If things go the way they hope at the Winter Olympics, Apolo Ohno and J.R. Celski will stand together on the short-track speedskating podium in Vancouver, B.C.
Should that happen, it will be a moment that was nearly spoiled 13 years earlier by the allure of Wild Waves Theme Park in Federal Way, Wash.
The water park is about a mile from Pattison's West skating center, where first Ohno and later Celski began racing on inline skates. On warm summer days, the lure of zipping down the twisting slides beckoned and nearly sabotaged two Olympic careers.
At 14, Ohno got his big break in the form of an invitation to train with the national team in Lake Placid, N.Y. Ohno, though, was unsure he wanted to go.
"He had his whole summer planned," said Yuki Ohno, Apolo's dad. "He was going to the water park and parties. That's all he wanted to do."
Still, Yuki talked his son into going to Lake Placid to train. Or so he thought.
Moments after his dad dropped him off at the airport, Ohno called a friend who was waiting to pick him up.
"When I found out, I flew with him to Lake Placid," Yuki said. "I told the coach when I left him, ‘Good luck if you think you can keep him here for three months.'"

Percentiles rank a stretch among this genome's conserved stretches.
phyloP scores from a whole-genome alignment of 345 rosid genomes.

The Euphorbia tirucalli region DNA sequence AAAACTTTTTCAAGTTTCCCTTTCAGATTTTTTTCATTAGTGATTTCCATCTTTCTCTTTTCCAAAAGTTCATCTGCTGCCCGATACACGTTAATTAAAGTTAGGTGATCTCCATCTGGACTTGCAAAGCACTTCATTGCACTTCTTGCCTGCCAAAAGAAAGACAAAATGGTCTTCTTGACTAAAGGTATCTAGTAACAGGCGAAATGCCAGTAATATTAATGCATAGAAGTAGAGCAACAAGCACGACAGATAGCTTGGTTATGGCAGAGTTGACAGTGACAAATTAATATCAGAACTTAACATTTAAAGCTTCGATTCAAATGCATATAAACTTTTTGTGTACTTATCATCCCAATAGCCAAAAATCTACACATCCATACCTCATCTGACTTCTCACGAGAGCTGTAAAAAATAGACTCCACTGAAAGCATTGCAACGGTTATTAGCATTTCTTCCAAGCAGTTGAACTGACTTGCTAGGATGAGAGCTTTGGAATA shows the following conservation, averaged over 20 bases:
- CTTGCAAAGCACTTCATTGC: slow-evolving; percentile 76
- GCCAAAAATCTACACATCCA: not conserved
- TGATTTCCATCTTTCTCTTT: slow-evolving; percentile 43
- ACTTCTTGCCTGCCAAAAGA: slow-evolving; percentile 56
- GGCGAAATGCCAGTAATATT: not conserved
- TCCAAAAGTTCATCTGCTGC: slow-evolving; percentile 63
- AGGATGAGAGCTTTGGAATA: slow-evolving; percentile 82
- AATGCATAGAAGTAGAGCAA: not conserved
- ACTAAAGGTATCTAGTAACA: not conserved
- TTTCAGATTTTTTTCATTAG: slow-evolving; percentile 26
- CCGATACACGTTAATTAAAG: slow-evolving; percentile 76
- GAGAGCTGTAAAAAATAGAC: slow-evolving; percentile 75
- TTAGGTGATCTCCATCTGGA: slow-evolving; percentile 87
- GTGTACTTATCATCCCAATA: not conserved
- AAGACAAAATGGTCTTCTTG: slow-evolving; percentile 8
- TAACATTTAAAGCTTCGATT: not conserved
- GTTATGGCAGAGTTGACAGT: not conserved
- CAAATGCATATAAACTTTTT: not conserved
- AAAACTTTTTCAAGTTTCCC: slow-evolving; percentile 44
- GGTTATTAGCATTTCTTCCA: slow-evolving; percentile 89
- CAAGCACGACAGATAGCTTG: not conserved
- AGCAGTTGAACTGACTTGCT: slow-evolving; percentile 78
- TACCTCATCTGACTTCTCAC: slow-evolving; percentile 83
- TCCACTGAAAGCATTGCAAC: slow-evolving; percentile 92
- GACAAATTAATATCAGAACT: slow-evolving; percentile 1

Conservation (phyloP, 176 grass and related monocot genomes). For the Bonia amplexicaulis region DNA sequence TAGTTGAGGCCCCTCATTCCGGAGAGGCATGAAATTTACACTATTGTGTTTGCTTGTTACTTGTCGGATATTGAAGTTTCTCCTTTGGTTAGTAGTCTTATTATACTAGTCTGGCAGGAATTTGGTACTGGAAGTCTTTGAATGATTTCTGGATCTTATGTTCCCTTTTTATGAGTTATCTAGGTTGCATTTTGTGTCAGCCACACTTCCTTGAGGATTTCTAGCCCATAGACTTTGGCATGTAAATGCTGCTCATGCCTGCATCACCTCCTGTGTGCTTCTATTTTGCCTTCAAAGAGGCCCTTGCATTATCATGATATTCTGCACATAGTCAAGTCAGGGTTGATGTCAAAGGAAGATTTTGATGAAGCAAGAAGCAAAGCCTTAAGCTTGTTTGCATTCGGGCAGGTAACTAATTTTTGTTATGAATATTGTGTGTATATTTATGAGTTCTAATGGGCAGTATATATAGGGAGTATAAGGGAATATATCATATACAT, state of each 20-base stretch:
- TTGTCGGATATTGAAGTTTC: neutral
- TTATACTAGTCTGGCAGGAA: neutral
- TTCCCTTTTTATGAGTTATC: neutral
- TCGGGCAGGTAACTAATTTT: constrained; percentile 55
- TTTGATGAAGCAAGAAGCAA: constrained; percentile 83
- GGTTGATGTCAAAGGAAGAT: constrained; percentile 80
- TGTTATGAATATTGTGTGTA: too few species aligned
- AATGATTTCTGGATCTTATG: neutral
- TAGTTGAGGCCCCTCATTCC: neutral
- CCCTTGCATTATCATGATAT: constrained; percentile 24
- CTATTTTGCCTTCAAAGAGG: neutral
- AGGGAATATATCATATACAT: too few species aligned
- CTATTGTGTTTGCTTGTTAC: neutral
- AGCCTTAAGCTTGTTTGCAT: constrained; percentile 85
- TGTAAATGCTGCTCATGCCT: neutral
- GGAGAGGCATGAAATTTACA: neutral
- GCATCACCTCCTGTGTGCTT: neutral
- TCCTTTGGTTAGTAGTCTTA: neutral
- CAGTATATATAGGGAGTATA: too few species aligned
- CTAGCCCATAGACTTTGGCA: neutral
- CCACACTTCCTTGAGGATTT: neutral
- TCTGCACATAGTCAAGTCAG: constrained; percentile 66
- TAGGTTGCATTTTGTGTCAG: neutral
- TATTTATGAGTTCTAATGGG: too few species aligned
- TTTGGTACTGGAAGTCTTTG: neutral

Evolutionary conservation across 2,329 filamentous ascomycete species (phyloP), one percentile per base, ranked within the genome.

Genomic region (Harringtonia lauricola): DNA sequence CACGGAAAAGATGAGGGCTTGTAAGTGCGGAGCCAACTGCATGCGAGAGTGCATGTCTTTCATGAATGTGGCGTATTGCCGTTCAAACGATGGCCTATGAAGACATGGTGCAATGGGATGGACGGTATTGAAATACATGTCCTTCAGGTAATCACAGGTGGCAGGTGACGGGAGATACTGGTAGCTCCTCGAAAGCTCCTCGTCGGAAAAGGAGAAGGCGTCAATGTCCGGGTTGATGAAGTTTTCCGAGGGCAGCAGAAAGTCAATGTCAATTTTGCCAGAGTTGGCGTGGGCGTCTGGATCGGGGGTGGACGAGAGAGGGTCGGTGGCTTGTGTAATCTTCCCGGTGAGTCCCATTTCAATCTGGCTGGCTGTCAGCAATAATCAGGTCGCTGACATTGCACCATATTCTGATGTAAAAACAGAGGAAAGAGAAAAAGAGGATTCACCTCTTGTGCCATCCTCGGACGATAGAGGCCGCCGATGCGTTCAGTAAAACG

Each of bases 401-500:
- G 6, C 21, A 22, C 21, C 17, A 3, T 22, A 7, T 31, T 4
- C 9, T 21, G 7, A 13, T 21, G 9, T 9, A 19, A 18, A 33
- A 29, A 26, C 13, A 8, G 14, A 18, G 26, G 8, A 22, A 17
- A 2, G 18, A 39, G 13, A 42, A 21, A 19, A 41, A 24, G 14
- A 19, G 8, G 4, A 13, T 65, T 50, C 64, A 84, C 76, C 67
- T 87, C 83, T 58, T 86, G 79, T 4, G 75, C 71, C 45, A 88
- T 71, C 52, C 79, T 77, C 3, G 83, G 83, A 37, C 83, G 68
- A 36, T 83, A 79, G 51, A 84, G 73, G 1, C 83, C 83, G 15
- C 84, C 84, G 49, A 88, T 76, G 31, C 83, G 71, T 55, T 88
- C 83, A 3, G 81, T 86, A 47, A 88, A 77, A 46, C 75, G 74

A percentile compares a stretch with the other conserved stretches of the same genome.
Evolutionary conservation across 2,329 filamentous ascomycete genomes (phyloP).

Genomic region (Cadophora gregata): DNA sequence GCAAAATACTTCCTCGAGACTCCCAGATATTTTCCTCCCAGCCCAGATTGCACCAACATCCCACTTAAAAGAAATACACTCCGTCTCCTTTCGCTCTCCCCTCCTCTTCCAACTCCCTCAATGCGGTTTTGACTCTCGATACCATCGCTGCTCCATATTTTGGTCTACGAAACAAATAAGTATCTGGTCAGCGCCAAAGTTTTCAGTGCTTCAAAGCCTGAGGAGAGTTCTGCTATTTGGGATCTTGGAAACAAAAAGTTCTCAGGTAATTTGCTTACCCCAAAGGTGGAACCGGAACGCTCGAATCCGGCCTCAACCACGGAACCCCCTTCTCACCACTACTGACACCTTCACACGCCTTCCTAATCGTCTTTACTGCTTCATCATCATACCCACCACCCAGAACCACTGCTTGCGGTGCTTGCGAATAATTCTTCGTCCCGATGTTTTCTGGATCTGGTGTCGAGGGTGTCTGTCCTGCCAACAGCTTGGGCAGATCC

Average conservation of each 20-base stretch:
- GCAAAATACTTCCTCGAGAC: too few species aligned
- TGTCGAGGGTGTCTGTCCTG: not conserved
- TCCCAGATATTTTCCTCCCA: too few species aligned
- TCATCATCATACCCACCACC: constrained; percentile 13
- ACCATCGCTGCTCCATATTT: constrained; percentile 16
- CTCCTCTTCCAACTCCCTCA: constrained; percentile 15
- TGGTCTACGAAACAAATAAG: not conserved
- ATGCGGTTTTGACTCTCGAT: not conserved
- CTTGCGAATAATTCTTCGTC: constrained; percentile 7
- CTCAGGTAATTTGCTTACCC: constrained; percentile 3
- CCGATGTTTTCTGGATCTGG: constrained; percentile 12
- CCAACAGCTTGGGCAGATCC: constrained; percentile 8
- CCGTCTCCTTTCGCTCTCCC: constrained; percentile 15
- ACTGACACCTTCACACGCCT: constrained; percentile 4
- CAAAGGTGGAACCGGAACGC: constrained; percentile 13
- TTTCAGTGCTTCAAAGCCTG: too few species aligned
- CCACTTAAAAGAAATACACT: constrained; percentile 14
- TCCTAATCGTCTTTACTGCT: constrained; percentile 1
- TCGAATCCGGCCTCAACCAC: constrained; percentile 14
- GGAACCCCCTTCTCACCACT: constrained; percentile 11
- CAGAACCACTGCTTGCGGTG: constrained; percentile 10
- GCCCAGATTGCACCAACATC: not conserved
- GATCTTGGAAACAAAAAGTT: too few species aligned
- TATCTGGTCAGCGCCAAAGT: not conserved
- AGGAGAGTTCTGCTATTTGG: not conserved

Ohno wasn't done rebelling, but when he finally focused he became a skating legend. The 27-year-old has won five Olympic medals — one shy of Bonnie Blair's U.S. Winter Olympics record — nine world championships and even has appeared on "Dancing with the Stars."
It was watching Ohno win gold in 2002 that inspired Celski, now 19, to try speedskating.
Celski's parents, Bob and Sue, didn't have to twist their son's arm to maximize his talent. He was eager to train and even move away when he was 12. In fact, it was his idea.
"He came to us with all these reasons why he needed to move to California to train," Sue said. "He's always been very determined."
Today, Celski is faster than his mentor. He won two gold medals at his first world championships last season and, if not for a gruesome leg injury at the Olympic trials, he'd likely be a favorite to win gold in his first Olympics.
Even though his focus came naturally and Ohno had to discover his, Celski followed a very similar path to the one Ohno cut in the ice.
Sacrifice. Burnout. Rededication. And now, he hopes, Olympic glory.